Verse > Anthologies > Arthur Quiller-Couch, ed. > The Oxford Book of English Verse
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Arthur Quiller-Couch, ed. 1919. The Oxford Book of English Verse: 1250–1900.
  
Robert Burns. 1759–1796
  
498. The Banks o' Doon
  
YE flowery banks o' bonnie Doon, 
  How can ye blume sae fair! 
How can ye chant, ye little birds, 
  And I sae fu' o' care! 
 
Thou'll break my heart, thou bonnie bird,         5
  That sings upon the bough; 
Thou minds me o' the happy days 
  When my fause luve was true.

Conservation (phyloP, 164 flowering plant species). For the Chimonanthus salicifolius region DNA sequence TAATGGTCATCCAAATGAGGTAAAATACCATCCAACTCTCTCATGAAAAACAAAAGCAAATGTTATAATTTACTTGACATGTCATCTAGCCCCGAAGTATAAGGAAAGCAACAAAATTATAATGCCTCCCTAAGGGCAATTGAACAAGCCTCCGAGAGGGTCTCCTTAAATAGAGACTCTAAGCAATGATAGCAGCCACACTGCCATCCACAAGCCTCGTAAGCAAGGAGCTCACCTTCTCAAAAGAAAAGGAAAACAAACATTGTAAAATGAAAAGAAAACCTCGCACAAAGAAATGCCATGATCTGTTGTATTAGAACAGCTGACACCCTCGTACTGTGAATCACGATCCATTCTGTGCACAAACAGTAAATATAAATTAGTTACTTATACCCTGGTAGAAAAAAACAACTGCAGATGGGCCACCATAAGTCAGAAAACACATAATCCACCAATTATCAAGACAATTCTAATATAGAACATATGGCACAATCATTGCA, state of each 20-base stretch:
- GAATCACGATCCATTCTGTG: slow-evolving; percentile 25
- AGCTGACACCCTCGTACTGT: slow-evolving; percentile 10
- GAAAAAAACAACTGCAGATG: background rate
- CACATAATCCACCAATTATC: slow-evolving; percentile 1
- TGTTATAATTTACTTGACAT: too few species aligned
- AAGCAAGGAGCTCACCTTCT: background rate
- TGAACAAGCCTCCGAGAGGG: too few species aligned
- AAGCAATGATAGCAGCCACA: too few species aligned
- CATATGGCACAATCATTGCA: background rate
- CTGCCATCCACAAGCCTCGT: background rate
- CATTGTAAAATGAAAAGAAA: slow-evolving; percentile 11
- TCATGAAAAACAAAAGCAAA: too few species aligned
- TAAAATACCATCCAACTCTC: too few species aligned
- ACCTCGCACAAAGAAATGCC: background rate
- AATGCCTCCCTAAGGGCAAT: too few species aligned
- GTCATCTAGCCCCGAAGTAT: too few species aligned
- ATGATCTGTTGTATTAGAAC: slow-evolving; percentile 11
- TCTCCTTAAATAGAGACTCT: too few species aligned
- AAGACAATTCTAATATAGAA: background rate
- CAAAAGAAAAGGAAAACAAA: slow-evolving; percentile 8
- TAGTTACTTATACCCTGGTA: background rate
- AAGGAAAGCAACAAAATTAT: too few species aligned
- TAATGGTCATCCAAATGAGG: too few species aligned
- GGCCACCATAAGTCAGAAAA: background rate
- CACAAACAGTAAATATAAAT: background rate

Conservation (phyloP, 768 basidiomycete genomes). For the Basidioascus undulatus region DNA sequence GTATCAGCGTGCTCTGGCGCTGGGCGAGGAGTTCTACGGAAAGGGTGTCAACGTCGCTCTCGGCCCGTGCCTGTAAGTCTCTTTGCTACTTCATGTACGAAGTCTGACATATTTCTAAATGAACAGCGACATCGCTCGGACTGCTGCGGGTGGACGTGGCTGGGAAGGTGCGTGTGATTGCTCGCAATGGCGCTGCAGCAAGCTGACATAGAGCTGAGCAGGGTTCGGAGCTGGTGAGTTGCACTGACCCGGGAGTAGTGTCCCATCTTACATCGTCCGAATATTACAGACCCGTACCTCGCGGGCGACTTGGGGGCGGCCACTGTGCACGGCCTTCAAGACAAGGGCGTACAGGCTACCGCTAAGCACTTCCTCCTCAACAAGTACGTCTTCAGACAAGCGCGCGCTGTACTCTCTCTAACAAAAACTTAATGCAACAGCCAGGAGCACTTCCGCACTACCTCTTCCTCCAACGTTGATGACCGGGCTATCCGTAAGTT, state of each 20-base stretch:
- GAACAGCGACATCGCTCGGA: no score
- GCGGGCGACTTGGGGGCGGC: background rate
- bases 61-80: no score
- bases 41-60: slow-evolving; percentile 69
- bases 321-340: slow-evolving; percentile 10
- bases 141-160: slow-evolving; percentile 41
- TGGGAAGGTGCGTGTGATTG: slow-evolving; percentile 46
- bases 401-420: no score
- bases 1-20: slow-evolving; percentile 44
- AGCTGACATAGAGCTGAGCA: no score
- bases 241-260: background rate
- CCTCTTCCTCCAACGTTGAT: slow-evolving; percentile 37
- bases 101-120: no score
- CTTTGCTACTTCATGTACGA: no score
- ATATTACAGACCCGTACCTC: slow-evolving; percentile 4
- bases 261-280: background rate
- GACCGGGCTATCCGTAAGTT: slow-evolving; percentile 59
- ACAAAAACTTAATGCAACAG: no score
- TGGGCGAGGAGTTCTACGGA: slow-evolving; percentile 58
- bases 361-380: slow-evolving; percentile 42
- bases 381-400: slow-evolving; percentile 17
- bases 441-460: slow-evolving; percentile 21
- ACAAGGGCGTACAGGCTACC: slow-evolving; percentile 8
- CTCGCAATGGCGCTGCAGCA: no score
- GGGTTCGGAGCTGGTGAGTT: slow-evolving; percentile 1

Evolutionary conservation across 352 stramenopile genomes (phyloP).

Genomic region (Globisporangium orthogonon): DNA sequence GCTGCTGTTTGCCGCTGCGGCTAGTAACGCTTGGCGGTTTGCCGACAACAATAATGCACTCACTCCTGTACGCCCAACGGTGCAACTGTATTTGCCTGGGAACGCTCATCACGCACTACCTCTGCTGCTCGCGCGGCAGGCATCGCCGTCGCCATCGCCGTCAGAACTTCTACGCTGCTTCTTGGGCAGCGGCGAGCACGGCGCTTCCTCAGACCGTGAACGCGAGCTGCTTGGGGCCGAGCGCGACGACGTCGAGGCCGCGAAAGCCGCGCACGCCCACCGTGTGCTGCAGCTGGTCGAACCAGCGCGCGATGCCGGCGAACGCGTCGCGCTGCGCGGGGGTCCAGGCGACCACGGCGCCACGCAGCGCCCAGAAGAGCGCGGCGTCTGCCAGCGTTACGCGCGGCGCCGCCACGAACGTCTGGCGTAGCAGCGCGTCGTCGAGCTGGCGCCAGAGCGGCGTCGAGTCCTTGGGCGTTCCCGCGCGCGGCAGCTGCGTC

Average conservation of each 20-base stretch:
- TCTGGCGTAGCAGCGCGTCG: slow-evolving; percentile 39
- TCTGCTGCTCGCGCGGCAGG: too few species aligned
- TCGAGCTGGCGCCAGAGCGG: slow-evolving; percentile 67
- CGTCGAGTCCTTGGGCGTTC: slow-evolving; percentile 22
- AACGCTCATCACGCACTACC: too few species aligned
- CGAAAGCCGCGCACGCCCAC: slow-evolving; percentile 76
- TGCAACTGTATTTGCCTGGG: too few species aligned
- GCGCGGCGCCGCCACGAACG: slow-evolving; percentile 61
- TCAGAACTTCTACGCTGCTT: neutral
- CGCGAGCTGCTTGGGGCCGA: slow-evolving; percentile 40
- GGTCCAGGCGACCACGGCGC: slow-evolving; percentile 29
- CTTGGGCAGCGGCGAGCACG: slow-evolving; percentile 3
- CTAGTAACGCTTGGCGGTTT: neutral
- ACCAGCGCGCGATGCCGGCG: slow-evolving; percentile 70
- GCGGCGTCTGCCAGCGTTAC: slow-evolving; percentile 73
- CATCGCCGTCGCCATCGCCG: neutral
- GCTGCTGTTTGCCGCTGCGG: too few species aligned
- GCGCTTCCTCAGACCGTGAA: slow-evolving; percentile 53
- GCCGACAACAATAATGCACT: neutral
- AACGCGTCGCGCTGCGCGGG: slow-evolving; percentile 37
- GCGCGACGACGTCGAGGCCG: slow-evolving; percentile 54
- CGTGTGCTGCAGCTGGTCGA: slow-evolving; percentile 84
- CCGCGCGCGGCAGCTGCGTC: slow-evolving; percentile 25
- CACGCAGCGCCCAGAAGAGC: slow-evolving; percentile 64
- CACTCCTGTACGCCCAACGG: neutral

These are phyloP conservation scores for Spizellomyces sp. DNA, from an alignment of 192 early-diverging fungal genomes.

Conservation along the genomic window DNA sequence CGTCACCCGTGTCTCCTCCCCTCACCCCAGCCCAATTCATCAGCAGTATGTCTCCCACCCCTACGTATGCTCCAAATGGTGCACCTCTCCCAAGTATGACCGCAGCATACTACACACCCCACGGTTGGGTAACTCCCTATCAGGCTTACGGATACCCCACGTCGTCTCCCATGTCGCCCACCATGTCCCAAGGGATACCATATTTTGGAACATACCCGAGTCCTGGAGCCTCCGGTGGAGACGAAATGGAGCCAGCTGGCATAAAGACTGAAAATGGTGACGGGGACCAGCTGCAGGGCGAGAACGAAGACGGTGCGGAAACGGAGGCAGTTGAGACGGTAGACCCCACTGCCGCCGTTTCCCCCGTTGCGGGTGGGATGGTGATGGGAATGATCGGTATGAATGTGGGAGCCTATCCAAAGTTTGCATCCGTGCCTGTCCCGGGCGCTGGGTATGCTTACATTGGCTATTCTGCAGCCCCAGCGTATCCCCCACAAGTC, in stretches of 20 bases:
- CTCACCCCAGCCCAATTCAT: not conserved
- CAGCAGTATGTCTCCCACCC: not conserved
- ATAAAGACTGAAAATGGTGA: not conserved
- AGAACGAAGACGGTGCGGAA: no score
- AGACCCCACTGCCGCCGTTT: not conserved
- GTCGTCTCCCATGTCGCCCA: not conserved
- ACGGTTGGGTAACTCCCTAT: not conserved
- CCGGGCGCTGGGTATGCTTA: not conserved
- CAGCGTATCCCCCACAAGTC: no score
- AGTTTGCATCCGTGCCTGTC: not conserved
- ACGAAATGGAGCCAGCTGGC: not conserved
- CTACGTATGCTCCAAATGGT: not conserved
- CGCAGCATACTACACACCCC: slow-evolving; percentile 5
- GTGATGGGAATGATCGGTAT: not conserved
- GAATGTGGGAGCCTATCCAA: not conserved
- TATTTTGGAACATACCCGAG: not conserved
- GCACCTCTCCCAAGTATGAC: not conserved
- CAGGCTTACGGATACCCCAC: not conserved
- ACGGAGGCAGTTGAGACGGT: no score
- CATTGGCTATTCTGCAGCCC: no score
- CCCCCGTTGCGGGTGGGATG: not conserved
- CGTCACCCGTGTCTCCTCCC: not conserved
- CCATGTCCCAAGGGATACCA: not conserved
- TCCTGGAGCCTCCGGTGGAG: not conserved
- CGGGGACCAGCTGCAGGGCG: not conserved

Thou'll break my heart, thou bonnie bird, 
  That sings beside thy mate;  10
For sae I sat, and sae I sang, 
  And wistna o' my fate. 
 
Aft hae I roved by bonnie Doon, 
  To see the woodbine twine; 
And ilka bird sang o' its luve,  15
  And sae did I o' mine. 
 
Wi' lightsome heart I pu'd a rose 
  Upon a morn in June; 
And sae I flourish'd on the morn, 
  And sae was pu'd or' noon.  20
 
Wi' lightsome heart I pu'd a rose 
  Upon its thorny tree; 
But my fause luver staw my rose, 
  And left the thorn wi' me. 
 
GLOSS:  or'] ere.  staw] stole.
 
 
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